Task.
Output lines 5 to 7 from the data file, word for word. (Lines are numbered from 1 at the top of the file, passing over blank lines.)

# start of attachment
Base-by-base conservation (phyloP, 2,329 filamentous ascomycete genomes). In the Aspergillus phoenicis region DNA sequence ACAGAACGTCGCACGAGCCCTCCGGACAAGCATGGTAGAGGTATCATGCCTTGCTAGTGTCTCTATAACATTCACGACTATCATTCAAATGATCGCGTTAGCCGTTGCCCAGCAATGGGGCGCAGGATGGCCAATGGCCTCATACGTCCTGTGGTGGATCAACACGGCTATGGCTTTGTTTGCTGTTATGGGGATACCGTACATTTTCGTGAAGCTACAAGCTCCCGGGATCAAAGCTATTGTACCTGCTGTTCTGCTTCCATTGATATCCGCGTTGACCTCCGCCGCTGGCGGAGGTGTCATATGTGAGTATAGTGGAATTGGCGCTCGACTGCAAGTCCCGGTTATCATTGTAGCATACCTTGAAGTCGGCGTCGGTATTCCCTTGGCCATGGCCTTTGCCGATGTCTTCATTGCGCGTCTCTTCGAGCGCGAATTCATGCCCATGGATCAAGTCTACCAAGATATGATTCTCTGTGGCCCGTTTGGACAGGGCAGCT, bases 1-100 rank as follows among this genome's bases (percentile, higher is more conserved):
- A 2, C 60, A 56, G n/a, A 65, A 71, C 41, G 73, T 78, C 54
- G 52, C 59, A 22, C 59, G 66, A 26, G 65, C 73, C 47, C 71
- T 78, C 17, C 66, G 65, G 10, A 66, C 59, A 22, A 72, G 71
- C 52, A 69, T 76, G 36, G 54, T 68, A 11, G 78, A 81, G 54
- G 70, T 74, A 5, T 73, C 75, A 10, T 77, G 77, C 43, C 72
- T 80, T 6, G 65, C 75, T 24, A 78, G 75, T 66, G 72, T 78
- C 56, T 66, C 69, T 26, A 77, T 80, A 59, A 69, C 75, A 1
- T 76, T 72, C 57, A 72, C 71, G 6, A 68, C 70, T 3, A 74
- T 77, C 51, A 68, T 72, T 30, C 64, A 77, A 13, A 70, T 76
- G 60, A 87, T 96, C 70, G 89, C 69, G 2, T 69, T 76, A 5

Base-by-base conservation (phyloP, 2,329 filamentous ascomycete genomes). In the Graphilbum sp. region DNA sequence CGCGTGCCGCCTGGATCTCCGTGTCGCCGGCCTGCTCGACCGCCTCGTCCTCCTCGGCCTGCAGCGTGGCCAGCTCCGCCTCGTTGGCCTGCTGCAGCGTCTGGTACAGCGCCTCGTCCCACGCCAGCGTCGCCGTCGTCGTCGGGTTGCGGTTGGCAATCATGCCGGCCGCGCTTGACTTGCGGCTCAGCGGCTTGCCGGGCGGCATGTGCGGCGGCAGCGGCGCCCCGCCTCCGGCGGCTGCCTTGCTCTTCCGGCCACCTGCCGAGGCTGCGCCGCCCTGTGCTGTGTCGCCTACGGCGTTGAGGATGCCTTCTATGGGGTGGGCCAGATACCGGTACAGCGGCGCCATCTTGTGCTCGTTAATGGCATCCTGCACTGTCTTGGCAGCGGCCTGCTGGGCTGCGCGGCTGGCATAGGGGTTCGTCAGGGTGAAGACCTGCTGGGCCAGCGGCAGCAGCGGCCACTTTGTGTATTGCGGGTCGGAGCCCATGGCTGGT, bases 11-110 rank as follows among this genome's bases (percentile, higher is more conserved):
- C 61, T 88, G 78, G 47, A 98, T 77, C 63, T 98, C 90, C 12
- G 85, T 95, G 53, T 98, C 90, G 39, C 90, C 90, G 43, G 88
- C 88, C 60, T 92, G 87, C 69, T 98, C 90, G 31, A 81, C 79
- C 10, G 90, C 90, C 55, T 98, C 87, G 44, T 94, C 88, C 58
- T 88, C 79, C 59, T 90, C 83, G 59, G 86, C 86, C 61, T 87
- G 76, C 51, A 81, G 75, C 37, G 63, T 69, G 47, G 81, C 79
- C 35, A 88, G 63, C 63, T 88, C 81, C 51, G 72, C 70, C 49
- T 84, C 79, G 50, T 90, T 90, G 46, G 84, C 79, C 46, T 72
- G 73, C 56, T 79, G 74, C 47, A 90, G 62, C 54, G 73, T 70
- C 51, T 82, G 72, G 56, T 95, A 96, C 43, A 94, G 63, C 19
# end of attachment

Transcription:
- C 52, A 69, T 76, G 36, G 54, T 68, A 11, G 78, A 81, G 54
- G 70, T 74, A 5, T 73, C 75, A 10, T 77, G 77, C 43, C 72
- T 80, T 6, G 65, C 75, T 24, A 78, G 75, T 66, G 72, T 78